African Internationalism: The theory of the African working class

The following is an excerpt from Chapter III of the 6th Congress Political Report, The Theory of African Internationalism by Chairman Omali Yeshitela.

The African People’s Socialist Party was able to resolve all the most important outstanding questions left unresolved after the U.S. government defeat of the Black Revolution of the 1960s through the scientific approach of the theory of African Internationalism. This is an approach grounded in dialectical materialism.

The political theory of African Internationalism distinguishes the Party not only from the white left but also from any other African Liberation organization on the planet today. African Internationalism is a theory developed from the African Independence tendency throughout our history, notably the organization and movement led by Marcus Garvey in the 20th century.

African Internationalism is based on materialism

The Party views the world in a scientific way, through the lens of materialism as opposed to the religious or cultural nationalist worldview called idealism.

Idealism is an erroneous, petty bourgeois view that sees ideas, gods or the spiritual or other greater power as the primary force that determines reality. Idealism teaches that there are aspects of life or the universe that are static and unknowable.

African Internationalism is based on materialism, the understanding that our experience of the world is a product of our material conditions and that the world is tangible, completely knowable through our senses, existing independently of our minds. The materialist worldview of African Internationalism informs the African working class that the world can be changed and that it is our responsibility to change it. African Internationalism is a theory that requires action—the unity of theory and practice.

Dialectical materialism is the understanding that all things are in a process of coming into being and dying away. There are contradictions found in the unity of opposites. For example, there is both unity and struggle in the dialectic of the oppressed and the oppressors.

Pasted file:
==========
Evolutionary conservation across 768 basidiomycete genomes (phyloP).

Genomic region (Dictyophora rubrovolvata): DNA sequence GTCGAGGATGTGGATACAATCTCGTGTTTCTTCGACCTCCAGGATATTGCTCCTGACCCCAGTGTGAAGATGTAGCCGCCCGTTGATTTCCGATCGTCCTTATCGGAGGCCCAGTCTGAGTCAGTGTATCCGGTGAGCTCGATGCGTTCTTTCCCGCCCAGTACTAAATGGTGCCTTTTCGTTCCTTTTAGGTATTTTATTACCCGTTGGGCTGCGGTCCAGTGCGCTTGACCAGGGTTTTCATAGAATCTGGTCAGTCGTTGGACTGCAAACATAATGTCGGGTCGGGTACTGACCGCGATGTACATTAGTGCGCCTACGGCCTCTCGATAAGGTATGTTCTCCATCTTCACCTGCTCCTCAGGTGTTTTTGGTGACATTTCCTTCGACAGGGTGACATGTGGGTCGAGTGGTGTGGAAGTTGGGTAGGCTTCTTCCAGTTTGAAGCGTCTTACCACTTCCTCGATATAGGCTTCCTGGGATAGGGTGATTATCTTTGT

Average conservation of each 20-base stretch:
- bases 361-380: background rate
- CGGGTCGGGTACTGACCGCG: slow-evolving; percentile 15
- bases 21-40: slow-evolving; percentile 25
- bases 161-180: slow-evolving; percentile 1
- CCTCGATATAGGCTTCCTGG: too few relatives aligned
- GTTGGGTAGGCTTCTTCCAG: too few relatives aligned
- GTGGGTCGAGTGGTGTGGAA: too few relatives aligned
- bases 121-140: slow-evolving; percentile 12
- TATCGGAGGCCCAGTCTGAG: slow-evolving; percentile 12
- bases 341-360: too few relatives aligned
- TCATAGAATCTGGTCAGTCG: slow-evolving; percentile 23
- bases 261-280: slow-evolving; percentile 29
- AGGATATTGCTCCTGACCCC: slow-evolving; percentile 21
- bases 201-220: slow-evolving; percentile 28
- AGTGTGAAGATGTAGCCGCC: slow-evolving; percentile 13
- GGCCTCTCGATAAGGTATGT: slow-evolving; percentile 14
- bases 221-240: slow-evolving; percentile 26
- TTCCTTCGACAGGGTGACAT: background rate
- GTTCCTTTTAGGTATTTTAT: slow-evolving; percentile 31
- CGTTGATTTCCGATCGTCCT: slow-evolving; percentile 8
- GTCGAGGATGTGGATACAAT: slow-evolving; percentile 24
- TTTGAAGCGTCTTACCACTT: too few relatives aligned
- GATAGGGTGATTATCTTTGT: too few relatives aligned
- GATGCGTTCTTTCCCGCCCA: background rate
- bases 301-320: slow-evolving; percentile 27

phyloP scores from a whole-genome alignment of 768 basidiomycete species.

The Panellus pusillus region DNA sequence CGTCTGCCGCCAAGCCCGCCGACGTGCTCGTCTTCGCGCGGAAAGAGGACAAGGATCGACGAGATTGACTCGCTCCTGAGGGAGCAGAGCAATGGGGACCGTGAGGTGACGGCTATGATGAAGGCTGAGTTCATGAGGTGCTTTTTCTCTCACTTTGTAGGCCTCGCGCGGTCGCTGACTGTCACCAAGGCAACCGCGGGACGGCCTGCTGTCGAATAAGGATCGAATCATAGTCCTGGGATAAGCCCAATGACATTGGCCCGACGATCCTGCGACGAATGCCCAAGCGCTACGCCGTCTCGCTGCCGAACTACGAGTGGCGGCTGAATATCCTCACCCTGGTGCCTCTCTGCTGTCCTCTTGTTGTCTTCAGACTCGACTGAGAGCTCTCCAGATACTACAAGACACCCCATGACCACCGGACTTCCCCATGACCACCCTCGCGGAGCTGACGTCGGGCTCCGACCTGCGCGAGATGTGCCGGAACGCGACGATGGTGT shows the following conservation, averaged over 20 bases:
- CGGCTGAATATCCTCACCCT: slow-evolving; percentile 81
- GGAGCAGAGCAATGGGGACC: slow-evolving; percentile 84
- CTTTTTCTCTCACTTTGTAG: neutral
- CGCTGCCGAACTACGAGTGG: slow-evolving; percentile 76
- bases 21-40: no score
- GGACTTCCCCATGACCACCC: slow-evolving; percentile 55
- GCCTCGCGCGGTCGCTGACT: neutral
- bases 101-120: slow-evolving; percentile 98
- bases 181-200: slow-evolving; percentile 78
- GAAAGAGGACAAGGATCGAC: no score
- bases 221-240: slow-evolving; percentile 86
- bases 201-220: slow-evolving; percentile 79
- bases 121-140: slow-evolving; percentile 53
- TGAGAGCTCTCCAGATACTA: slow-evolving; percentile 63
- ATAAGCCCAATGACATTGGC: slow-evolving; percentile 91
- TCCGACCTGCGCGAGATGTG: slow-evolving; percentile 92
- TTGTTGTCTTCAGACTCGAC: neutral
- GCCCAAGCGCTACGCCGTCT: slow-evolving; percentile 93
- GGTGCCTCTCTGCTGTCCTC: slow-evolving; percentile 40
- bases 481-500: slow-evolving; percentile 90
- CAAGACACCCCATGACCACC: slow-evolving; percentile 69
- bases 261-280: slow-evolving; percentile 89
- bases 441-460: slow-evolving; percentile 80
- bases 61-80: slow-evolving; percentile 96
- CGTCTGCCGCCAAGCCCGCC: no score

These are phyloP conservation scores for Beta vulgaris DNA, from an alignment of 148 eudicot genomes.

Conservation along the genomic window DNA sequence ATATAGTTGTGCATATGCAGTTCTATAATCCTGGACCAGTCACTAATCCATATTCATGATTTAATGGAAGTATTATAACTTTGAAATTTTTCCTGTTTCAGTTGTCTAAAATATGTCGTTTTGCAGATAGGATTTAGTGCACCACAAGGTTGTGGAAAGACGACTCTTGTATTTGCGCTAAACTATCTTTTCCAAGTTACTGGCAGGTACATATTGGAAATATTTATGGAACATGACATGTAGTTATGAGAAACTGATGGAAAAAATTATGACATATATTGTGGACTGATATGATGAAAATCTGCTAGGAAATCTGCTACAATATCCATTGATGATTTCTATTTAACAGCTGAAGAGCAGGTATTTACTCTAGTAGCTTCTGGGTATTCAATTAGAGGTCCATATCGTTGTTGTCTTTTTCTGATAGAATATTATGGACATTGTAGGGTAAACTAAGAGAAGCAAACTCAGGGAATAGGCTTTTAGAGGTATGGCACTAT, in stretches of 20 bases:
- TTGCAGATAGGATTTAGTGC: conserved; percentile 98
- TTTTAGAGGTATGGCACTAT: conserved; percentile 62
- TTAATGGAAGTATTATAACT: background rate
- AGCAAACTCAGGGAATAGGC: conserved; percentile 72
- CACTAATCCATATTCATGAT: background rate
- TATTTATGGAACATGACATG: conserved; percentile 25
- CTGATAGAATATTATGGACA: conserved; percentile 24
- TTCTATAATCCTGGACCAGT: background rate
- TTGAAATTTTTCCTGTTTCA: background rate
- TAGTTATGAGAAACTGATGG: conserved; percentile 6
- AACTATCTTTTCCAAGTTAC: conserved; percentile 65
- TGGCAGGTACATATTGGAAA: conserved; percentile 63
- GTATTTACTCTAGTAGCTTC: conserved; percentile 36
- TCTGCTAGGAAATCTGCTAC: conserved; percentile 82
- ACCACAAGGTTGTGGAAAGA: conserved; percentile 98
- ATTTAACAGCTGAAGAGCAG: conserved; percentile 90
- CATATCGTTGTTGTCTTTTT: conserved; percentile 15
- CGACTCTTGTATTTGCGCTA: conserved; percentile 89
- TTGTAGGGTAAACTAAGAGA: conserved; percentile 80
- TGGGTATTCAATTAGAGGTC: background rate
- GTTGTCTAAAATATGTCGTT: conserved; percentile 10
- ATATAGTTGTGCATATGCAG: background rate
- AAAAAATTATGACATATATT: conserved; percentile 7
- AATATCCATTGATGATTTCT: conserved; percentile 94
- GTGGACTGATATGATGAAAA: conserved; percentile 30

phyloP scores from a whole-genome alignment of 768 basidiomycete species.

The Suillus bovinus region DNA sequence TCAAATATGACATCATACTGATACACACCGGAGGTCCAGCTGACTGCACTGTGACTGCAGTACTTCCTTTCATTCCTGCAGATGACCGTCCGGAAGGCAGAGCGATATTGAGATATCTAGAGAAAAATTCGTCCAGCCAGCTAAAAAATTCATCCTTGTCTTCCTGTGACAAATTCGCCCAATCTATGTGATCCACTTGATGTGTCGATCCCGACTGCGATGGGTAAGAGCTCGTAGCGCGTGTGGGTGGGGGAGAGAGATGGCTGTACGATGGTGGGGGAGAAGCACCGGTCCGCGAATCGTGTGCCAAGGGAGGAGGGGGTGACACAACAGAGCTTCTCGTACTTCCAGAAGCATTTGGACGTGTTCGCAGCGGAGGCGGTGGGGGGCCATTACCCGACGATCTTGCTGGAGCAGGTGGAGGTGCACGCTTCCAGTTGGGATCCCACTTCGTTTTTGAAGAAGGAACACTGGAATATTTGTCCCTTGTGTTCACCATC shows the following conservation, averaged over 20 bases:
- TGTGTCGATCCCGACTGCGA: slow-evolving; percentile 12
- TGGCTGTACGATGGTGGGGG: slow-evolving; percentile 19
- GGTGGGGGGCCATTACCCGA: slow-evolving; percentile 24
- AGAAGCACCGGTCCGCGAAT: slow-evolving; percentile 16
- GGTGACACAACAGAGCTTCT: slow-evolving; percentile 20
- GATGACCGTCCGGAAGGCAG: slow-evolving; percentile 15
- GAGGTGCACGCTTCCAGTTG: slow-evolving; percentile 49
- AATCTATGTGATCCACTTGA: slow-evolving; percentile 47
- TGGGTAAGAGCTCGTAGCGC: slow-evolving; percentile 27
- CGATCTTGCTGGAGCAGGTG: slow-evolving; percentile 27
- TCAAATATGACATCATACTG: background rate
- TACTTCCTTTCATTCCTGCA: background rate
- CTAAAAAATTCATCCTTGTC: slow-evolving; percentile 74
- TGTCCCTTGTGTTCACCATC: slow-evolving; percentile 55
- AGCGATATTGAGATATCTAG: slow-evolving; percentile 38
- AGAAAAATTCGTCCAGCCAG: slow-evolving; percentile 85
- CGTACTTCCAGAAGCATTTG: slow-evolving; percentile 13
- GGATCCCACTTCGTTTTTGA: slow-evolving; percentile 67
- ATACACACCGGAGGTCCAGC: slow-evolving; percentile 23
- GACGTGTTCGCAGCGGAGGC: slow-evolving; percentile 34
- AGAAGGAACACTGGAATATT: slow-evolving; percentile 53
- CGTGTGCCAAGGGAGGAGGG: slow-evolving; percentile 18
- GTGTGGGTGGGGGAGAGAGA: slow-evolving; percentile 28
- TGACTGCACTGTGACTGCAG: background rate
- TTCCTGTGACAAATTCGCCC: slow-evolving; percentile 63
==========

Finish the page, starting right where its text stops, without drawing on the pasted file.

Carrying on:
Without the oppressor there would be no oppressed. It is in the interest of the oppressed to resolve this contradiction by destroying the oppressor and liberating themselves. The dialectical materialism of African Internationalism allows us to understand that imperialism—born at our expense—is in the process of dying away and that the oppressed are on the ascendency, rising up striking out at the contradiction of imperialist domination. 

Thus, the Chairman describes the current world situation as “an uneasy equilibrium between the past and the future,” describing the deepening struggle of the oppressed against the oppressor.

The dialectical materialist theory of African Internationalism is the viewpoint of the African working class, empowering us to understand the objective truth about how the world got to be the way it is and how we must change the world by uniting and liberating Africa and African people everywhere. 

African Internationalism recognizes that the struggle against “racism” is a “self-defeating waste of time that denies Africans our national identity and dignity.”

“Racism” is an idealist concept, invented by the colonizers, that “relegates us to the Sisyphean task of winning acceptance from and often becoming one with our oppressors,” instead of leading us to win our liberation and independence.

African Internationalism understands that African people are not a race but a nation of people forcibly dispersed across the globe. African people, wherever we are located, are a colonized nation of people struggling for African liberation.

African Internationalism: European wealth and African impoverishment are as a result of European assault on Africa

The material conditions faced by African people the world over have their origin in the assault on Africa by an impoverished, disease-ridden, feudal Europe that enslaved African people, colonized us, stole our land, labor and resources, amassing unprecedented wealth for Europe and giving birth to capitalism.

Europe’s assault on Africa and the world proves that capitalism was born from imperialism, and not, as the Soviet revolutionary V.I. Lenin believed, that imperialism was the last stage of capitalism.

The motivating factor of history is the need for human beings to produce and reproduce life. African people, along with other oppressed and colonized peoples, have spent the past 500 years forcibly producing and reproducing life for Europe, North America and the white population, not for ourselves.